Inmate Workers Help Benton County Save Money

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The Benton County Sheriff's Office is partnering with the county road department to allow low-risk inmates to report for work five days a week.

Benton County Judge Bob Clinard said he asked Sheriff Kelley Cradduck if he was willing to provide a full-time crew of inmates to help the road department.

Clinard said it's a win-win situation, which saves money and manpower.

"I think it's great that we cooperate together,” Clinard said. “It's going to save the taxpayers a lot of money because if we didn't have them to do this work, we would have to pay to get that done or hire more people."

The first crew, made up of four inmates, picked up fallen branches on the side of the road and placed them into a wood chipper Tuesday, the first day of the program. They wore their jail uniforms and road department jackets. These inmates will help crews clear brush, landscape, mow and work on upgraded roads.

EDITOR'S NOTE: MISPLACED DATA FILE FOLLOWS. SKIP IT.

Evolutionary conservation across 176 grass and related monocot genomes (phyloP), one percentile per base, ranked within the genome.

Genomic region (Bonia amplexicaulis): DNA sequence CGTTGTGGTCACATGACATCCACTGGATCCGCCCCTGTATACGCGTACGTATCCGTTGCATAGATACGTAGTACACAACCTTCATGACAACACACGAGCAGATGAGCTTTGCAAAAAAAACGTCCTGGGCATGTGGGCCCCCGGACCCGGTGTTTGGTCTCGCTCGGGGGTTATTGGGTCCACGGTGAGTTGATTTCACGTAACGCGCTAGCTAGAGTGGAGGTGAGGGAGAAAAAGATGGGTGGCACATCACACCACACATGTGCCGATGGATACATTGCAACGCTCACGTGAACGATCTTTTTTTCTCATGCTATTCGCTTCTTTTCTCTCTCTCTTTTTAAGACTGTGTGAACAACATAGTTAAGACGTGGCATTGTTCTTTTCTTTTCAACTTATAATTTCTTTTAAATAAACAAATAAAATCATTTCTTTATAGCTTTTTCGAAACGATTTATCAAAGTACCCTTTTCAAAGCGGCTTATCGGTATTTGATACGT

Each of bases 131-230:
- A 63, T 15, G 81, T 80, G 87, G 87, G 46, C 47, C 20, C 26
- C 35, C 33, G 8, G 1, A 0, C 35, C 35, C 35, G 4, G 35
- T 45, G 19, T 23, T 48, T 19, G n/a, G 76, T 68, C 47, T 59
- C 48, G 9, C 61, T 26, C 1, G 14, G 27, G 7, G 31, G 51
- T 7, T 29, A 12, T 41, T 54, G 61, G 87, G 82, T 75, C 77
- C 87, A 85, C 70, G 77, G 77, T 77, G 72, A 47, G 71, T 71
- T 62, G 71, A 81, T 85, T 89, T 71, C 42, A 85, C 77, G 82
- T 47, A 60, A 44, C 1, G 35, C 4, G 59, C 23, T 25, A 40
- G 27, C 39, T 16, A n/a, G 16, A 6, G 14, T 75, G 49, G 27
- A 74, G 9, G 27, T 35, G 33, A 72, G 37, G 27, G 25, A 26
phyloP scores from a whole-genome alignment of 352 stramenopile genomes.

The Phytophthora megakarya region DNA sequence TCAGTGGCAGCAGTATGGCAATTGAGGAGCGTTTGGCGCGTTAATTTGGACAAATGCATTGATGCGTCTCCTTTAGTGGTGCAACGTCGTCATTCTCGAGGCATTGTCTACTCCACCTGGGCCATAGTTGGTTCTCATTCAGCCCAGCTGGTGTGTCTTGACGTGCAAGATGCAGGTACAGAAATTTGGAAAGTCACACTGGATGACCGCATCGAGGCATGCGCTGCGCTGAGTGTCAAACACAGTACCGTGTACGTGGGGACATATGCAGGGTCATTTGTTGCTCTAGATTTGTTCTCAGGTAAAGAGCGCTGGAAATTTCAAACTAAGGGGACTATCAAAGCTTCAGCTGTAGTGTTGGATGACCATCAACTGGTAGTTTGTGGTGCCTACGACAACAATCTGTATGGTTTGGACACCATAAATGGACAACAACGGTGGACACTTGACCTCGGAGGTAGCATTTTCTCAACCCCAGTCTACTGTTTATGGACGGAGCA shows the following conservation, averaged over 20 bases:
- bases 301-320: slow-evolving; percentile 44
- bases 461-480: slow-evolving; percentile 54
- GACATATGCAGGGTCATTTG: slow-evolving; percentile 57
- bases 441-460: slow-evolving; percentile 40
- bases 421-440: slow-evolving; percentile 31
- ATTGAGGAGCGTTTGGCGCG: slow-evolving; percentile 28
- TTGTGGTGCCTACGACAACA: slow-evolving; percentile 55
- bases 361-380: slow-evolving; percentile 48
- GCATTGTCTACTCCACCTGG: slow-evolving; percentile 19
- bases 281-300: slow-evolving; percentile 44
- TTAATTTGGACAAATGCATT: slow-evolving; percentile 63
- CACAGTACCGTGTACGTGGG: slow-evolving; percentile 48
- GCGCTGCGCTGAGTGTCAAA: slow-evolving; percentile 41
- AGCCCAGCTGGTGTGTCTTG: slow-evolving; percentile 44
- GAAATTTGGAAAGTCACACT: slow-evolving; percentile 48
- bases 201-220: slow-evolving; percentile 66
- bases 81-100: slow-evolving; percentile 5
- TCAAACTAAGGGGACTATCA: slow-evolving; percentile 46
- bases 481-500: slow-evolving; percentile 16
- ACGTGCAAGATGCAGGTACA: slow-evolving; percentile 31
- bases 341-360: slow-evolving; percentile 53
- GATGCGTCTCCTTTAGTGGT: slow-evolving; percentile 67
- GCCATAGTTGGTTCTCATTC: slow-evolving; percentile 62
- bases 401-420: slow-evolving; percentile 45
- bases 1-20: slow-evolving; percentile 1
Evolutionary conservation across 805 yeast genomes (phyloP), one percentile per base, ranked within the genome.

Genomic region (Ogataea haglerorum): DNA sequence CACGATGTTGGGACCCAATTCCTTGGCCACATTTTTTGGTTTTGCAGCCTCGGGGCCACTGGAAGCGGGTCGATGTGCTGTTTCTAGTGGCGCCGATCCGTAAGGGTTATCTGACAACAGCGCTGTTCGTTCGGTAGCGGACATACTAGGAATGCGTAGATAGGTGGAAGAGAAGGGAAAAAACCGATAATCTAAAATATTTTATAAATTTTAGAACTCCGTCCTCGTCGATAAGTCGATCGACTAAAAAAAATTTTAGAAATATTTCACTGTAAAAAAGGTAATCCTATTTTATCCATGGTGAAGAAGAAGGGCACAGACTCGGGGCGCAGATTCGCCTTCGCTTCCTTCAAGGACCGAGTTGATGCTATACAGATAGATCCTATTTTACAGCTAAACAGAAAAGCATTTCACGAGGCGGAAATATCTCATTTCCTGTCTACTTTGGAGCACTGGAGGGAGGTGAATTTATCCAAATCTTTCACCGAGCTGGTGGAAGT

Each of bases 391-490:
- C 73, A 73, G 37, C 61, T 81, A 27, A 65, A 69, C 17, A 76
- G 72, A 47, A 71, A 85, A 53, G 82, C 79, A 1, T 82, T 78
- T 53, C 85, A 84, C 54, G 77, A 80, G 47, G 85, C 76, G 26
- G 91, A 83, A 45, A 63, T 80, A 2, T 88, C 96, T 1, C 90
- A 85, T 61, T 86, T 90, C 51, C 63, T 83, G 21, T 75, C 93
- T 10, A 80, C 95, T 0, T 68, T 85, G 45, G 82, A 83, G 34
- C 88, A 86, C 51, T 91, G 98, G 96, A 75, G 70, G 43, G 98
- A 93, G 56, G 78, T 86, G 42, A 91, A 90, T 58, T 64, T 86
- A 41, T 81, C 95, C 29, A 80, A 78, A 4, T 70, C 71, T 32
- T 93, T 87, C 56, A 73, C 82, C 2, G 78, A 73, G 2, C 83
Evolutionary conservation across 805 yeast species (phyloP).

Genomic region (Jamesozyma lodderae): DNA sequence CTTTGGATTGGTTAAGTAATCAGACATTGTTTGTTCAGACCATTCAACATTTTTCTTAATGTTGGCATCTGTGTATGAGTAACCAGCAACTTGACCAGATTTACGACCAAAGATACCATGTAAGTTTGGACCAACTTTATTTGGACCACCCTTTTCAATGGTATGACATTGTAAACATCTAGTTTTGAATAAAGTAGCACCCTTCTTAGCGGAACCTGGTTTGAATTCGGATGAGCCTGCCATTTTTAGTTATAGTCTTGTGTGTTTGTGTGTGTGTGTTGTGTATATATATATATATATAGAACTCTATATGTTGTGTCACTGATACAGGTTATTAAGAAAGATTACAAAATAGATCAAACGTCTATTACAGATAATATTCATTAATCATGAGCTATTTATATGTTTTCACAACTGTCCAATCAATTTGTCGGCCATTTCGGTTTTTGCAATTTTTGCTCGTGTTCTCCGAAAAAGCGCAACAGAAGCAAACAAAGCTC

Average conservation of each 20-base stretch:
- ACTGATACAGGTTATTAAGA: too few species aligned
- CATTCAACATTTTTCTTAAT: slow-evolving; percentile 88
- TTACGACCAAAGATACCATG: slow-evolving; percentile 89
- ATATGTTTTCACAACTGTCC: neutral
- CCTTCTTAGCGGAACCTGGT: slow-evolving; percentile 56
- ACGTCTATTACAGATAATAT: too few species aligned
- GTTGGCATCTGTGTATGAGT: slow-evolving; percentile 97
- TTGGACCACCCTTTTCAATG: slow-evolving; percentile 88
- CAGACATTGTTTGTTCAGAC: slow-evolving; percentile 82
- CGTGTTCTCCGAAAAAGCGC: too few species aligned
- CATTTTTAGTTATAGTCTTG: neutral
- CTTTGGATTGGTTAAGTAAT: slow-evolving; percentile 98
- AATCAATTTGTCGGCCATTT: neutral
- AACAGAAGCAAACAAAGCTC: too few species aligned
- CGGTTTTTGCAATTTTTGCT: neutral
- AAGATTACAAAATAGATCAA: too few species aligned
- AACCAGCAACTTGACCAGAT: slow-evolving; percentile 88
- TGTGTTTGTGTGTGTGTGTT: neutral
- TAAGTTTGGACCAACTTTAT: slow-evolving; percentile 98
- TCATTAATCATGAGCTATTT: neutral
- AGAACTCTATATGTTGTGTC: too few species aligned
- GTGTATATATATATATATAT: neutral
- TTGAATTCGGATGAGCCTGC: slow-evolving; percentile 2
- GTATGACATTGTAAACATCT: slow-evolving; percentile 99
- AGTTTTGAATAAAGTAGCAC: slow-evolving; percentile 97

"We have a lot of work for them to do. We'll be able to keep them busy full-time," Clinard said.

The work is done by prisoners who volunteer. When an inmate is booked, they fill out an application and get a background check.

"We screen; there's no gang affiliation,” Capt. Jeremy Guyll said. “We check medical records and make sure there are no health problems and things like that."

The prisoners have committed low-level misdemeanors and are serving out their sentences at the jail.

"It may be a guy who had a traffic ticket and he forgot to go to court, so the judge may have sentenced him to a couple days in jail," Guyll said. "Maybe someone got a DWI and the judge sentenced him to 14 to 30 days in jail."

Their sentence is reduced when they participate in the partnership. Inmates work one day and, in return, get one day knocked off their jail time.

"If they get 30 days in jail and if they come out and work and lend a hand, they can get 15 days off of their sentence," Clinard said.

Clinard wants the community to understand the inmates are not a danger to the area while working.

"They will have full-time guards with them and officers," Clinard said. "So it's very safe. People don't need to be concerned for their safety."